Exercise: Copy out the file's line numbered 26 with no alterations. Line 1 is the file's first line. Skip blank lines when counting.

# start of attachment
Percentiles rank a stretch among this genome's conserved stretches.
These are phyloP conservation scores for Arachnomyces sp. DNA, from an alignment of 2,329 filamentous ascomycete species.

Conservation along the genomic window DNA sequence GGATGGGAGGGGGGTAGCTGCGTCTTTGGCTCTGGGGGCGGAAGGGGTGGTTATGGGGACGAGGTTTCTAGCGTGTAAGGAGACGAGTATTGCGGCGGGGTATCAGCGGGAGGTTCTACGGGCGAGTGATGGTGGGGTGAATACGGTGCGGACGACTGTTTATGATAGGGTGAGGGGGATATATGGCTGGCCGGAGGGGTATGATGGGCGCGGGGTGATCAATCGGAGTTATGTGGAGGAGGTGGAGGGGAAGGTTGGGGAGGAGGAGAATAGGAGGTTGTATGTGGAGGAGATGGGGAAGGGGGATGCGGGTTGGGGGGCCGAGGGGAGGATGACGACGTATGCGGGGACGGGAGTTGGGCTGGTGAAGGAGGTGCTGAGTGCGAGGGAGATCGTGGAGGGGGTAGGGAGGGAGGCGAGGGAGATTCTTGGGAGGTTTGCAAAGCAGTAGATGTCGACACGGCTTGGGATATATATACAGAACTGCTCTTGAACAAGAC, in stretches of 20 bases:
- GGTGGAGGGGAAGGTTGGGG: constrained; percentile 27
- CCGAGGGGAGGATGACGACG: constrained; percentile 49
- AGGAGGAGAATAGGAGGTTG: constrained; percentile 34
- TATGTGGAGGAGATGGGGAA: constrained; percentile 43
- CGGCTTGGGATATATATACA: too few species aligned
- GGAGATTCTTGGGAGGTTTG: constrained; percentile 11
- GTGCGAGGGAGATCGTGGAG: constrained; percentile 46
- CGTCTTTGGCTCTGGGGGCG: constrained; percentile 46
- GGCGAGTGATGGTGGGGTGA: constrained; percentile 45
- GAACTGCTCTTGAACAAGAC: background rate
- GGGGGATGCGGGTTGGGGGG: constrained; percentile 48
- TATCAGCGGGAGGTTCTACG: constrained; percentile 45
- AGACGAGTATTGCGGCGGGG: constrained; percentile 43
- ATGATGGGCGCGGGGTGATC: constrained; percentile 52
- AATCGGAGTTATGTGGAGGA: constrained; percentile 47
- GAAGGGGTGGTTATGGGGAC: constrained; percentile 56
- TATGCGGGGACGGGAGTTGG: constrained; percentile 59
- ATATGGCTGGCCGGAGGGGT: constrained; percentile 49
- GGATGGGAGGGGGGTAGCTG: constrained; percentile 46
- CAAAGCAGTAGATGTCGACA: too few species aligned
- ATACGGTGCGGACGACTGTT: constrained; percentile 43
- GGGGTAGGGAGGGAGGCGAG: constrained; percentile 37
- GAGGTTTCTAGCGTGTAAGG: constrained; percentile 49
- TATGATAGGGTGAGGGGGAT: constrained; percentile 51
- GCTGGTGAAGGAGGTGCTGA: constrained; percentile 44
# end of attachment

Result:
- GAGGTTTCTAGCGTGTAAGG: constrained; percentile 49